Boomi could take no more. “How can I answer the questions correctly when they ask me why I have an Angolan passport? I’ll never fill a story with enough detail about what my father is supposed to do in Angola. I don’t know one thing about that country, and barely any more about Benin where I’ve been locked in a room for almost five months. I’d have to learn much more of that country to convince an immigration officer. Airport people are experts at spotting counterfeit passports and nervous travellers. They’ll see right through this zany scheme and I’ll rot in some African jail. All this after I paid the agent to get me a legal job in Canada.” They had driven 9 hours in the car for Emil’s idiotic ideas.

Rajeesh was still a few steps behind in his understanding of how disastrous the situation was. He hadn’t yet grasped the futility of the plan and continued to fret about the costs. He was asked to pay more and more money as complications multiplied with each new solution. His faith in the plan persisted, but his discernment and judgment was not as fine-tuned as Boomi’s.

Boomi told Rajeesh that he’d had enough of Emil’s deception and double-dealing. Those African guys are eating all their money and doing nothing in return. Rajeesh finally woke to the situation he’d been denying for so long. He blew up at Emil and showed his temper. Still ready with new designs, Emil put forward another plan, to fly back to Mumbai, from Mumbai to China, and from China to Canada. It got crazier and crazier.

Boomi was almost as annoyed at Rajeesh’s unquestioning trust as he was at Emil’s deceptions. Rajeesh never challenged the mendacious Africans, never probed for details of the itinerary, never doubted the effectiveness of the Africans or the credibility of the documents they produced. It wasn’t as if Emil’s father was working at the Canadian immigration counter and Emil could ask him to clear them through. For all they knew Emil’s connections might be that the man who collects parking fees in the airport once shared a taxi with him, or the sweeper outside the airport is the father of the woman who sells vegetables in the market. Not the people who have a say in approving passengers through immigration. Yet of the US$2,000 that Rajeesh had turned over for the ticket, Emil had taken out his fee of $1,000 for doing nothing more than suggesting a transit country between here and Canada.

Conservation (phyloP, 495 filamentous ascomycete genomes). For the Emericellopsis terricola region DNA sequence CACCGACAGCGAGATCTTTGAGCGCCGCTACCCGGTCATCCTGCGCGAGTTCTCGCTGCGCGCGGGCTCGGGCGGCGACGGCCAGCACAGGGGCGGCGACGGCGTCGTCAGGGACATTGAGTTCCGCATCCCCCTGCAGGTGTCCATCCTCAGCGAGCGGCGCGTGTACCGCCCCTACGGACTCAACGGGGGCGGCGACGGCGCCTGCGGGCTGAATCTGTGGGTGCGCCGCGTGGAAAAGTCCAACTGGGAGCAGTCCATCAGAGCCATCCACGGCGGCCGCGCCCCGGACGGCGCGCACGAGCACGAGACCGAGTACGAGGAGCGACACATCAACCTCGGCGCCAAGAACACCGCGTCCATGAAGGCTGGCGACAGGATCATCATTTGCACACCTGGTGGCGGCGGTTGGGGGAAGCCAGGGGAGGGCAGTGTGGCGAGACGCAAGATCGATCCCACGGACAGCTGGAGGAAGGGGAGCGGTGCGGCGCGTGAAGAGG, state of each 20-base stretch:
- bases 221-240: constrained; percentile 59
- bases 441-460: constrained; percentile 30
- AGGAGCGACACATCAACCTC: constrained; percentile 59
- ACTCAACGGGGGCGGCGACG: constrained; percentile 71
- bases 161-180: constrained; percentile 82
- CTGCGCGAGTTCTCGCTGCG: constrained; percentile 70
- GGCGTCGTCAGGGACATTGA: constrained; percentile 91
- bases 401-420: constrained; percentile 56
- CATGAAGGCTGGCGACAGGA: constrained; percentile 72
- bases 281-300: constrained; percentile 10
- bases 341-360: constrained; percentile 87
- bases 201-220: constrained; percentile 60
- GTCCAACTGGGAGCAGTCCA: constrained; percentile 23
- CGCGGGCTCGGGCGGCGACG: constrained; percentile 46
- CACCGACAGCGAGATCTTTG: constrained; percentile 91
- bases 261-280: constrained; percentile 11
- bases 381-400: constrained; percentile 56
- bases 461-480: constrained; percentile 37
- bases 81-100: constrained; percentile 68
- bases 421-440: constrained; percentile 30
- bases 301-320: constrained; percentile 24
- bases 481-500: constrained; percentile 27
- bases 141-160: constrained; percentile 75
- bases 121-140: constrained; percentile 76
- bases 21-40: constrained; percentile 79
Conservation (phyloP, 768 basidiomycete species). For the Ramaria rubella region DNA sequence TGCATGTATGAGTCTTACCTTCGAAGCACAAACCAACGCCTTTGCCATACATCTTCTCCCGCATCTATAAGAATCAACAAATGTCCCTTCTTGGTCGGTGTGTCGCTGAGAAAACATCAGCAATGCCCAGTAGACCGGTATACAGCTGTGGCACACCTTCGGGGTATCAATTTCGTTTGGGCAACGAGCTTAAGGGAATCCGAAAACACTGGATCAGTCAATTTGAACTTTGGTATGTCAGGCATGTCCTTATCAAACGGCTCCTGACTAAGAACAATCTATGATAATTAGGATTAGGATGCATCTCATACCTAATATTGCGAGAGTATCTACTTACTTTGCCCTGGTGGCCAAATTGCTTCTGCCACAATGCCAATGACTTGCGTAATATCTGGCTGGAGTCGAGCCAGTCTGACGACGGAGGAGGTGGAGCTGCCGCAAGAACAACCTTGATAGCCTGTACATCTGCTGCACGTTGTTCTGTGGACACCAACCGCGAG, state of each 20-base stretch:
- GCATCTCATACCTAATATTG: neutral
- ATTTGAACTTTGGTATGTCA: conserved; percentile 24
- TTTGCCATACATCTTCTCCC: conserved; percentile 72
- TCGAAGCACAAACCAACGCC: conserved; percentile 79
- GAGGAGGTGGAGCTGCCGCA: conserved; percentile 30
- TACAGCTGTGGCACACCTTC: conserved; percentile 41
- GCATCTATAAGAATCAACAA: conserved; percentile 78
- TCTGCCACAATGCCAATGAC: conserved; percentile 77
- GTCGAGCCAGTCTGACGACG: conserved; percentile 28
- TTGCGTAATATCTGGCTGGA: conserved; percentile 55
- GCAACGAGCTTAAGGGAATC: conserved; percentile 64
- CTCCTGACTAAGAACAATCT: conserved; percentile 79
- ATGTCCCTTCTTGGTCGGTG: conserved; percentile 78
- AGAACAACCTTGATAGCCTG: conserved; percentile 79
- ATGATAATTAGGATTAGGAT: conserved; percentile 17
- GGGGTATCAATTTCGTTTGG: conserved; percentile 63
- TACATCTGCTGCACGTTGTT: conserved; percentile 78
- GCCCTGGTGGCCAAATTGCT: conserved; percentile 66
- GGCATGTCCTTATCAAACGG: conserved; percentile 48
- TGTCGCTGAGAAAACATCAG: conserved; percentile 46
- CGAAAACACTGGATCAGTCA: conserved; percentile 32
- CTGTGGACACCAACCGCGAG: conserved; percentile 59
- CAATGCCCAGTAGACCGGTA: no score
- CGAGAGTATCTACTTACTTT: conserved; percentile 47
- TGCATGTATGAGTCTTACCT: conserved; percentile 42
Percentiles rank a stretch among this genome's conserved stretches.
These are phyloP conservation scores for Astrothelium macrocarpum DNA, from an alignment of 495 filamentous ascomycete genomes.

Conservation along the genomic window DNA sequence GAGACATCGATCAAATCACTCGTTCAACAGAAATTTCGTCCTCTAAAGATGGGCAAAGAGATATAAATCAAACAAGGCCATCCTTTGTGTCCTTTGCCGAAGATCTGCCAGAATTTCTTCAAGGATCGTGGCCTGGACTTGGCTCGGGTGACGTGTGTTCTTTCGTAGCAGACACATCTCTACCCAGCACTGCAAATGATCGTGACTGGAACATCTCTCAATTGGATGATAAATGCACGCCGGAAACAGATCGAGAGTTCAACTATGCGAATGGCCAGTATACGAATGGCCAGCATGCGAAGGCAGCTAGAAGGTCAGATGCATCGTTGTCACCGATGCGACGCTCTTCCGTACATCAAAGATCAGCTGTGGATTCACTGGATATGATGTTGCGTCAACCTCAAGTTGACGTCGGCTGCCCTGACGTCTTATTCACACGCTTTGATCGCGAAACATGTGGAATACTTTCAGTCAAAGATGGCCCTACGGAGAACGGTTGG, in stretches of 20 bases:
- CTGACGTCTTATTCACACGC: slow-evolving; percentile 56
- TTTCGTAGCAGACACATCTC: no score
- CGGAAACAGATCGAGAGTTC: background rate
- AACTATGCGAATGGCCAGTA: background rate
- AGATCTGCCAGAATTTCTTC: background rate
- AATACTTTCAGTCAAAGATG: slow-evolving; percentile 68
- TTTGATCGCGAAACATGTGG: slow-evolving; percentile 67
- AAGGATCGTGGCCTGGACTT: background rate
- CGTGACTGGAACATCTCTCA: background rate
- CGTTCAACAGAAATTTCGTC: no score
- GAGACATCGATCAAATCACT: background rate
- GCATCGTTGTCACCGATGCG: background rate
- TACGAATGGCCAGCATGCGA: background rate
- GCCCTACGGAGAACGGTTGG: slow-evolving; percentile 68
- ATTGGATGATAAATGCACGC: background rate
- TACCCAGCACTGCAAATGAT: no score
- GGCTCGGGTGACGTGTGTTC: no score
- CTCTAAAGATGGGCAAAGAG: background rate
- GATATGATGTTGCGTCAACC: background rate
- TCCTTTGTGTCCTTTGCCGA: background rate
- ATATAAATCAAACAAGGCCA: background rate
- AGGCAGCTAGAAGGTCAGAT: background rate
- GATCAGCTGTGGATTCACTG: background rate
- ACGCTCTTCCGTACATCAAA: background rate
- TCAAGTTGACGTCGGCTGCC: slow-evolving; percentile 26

The tears fell long after Rajeesh ought to have known they’d been swindled. Rajeesh cried like a lost child when he told his wife and parents over the phone that all their money was gone. He hadn’t been giving them regular updates and his mother had been doing her part by praying regularly at the temple for the safe passage of all the eleven young men. Mothers are more proactive in seeking protection from the gods than the men are, even though Rajeesh’s father was in full support of the temple visits, having no better method of helping his son.  While Emil cooked more devious plans, Boomi and Rajeesh cradled their heavy hearts carefully on the trip back to Benin, in the same rusty rattling car along the same pot-holed roads.

To be continued.